Hubble’s Inside The Image: Crab Nebula
The Hubble Space Telescope has taken over 1.5 million observations over the years. One of them is the breathtaking Crab Nebula.
With an apparent magnitude of 8.4 and located 6,500 light-years from Earth in the constellation Taurus, the Crab Nebula can be spotted with a small telescope and is best observed in January. The nebula was discovered by English astronomer John Bevis in 1731, and later observed by Charles Messier who mistook it for Halley’s Comet. Messier’s observation of the nebula inspired him to create a catalog of celestial objects that might be mistaken for comets.
In this video, Dr. Padi Boyd takes us on a journey through the Nebula, teaching us some of the interesting science behind this famous Hubble image.
For more information, visit https://nasa.gov/hubble.
Credit: NASA's Goddard Space Flight Center
Producer & Director: James Leigh
Editor: Lucy Lund
Director of Photography: James Ball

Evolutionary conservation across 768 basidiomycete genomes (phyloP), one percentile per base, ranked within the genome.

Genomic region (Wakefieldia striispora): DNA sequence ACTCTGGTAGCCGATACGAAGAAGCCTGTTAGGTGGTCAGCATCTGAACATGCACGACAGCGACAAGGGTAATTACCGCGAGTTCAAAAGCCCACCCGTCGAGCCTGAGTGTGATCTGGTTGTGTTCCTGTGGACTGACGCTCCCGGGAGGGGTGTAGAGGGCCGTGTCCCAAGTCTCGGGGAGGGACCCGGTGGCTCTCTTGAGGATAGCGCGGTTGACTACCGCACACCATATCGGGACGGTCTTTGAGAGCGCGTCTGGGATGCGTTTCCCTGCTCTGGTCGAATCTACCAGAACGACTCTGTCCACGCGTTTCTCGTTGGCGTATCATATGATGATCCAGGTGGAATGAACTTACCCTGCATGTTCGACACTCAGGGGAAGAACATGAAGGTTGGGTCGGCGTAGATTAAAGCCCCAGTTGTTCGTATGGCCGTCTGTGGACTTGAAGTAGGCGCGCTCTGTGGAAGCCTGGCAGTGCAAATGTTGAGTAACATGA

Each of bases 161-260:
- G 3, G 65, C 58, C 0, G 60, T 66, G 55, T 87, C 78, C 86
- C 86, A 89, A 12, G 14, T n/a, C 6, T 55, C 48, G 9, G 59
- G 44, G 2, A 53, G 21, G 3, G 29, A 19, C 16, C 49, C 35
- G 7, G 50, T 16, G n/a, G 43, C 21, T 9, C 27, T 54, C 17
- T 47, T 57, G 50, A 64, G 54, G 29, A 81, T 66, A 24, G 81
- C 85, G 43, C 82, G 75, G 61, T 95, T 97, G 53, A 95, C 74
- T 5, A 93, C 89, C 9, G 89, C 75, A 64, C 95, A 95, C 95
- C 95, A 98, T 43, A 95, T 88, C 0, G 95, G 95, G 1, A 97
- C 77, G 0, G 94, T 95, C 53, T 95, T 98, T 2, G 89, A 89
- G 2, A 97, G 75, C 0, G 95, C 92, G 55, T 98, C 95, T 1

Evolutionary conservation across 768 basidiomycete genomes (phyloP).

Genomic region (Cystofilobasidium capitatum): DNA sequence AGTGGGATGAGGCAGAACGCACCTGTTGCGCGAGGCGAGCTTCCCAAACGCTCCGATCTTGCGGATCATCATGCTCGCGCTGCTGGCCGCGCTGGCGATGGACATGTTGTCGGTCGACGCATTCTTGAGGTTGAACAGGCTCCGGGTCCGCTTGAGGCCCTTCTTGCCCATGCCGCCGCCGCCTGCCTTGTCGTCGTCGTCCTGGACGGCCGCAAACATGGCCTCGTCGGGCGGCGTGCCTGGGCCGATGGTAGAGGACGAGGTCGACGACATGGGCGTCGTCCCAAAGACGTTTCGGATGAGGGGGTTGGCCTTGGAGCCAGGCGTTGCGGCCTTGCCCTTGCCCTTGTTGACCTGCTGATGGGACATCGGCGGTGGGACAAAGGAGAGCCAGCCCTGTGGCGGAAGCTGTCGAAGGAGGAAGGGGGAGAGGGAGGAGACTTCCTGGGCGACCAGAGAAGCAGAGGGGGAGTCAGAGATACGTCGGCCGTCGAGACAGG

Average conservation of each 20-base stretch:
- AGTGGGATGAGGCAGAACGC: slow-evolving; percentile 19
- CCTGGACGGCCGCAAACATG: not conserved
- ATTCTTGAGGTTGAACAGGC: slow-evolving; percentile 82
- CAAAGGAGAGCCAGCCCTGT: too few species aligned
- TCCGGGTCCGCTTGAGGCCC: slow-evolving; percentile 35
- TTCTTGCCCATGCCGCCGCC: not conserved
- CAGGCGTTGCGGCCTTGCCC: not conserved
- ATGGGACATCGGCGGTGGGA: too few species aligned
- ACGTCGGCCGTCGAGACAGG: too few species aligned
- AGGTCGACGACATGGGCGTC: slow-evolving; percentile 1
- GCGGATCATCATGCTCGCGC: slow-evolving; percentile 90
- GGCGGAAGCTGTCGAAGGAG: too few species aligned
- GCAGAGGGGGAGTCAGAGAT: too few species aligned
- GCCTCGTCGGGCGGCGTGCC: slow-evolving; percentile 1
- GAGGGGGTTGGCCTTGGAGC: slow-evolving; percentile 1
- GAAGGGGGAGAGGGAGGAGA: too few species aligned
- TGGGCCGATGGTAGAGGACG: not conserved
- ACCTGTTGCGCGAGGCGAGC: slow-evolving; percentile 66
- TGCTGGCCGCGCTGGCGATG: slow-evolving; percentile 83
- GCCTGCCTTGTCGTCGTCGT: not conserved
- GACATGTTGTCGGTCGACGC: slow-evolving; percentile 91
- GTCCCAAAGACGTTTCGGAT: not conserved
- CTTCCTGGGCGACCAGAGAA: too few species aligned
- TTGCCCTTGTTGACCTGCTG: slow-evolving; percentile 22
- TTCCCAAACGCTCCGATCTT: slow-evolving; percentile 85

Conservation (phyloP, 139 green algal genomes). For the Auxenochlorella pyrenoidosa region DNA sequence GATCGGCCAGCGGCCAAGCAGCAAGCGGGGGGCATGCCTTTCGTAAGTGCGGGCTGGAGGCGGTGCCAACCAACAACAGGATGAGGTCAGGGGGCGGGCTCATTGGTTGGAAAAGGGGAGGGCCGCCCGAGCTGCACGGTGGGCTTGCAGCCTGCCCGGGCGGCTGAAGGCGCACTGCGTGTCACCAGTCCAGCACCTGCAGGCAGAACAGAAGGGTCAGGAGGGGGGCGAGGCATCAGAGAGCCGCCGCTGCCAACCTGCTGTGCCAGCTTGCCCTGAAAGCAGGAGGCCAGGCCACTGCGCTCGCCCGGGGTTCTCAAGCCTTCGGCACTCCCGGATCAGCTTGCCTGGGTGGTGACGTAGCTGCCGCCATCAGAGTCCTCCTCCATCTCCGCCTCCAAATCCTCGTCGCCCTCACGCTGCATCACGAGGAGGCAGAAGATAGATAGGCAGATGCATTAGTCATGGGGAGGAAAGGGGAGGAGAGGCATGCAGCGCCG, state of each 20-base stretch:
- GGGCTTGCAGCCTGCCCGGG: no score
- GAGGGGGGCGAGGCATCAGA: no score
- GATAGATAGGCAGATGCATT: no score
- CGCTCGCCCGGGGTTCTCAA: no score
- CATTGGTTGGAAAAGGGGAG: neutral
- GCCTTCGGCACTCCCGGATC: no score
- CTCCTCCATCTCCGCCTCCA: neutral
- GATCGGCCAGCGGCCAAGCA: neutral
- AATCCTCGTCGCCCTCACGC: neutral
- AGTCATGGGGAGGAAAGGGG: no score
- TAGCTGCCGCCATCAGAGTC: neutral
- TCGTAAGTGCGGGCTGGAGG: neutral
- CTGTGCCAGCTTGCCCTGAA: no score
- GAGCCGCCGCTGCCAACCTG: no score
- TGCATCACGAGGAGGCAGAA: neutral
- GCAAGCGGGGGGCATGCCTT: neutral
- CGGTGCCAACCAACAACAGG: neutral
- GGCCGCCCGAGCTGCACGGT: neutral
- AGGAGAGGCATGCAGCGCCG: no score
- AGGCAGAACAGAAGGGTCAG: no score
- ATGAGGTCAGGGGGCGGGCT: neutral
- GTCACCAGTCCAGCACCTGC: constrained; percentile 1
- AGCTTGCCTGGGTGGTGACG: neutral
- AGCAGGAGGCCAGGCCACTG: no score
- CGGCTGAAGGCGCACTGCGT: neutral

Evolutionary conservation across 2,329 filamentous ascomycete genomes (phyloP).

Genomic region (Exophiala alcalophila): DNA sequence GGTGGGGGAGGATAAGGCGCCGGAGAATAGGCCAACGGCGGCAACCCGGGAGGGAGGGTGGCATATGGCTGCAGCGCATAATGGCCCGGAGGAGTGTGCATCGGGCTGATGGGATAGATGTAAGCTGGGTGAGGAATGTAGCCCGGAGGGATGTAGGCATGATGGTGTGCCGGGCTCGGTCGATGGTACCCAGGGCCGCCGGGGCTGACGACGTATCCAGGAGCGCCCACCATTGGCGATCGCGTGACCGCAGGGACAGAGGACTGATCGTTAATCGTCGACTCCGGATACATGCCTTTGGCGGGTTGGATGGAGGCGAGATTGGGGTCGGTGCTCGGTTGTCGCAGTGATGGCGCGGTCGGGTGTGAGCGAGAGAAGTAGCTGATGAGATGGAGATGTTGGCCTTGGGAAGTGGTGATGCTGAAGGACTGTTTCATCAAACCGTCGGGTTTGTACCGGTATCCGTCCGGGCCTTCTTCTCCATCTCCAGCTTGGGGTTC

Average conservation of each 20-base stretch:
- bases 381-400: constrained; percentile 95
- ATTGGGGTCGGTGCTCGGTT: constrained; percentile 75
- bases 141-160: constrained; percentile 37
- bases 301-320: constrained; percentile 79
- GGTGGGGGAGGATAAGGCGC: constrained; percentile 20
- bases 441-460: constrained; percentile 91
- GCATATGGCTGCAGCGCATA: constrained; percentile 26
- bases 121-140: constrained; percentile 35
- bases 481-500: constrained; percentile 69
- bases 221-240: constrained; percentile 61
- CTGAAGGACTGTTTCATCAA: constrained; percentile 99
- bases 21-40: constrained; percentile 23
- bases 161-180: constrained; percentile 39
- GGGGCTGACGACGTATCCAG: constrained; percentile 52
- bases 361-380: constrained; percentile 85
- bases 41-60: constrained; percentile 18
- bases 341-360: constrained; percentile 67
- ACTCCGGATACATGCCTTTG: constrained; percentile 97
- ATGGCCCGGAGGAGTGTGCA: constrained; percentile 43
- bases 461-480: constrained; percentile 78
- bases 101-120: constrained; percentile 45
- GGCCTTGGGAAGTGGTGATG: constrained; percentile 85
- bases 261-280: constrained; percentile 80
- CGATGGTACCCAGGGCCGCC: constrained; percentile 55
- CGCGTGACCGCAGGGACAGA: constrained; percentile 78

Additional Editing & Photography: Matthew Duncan
Executive Producers: James Leigh & Matthew Duncan
Production & Post: Origin Films
Hubble Space Telescope Animation
Credit: ESA/Hubble (M. Kornmesser & L. L. Christensen), A. Fujii, Robert Gendler, Digitized Sky Survey 2, Panther Observatory, Steve Cannistra, Michael Pierce, Robert Berrington (Indiana University), Nigel Sharp, Mark Hanna (NOAO)/WIYN/NSF.
Crab Nebula Zoom Visualization
Credit: ESA/Hubble, Digitized Sky Survey, Nick Risinger (skysurvey.org)
Dark Matter Gravitational Lensing Animation
Credit: NASA's Goddard Space Flight Center Conceptual Image Lab
"Transcode" by Lee Groves [PRS], and Peter George Marett [PRS] via Universal Production Music
“Night Call” by Timothy Paul Handels [SABAM] via Pedigree Cuts [PRS] and Universal Production Music
Please give credit for this item to:
NASA's Goddard Space Flight Center. However, please credit individual items as indicated above.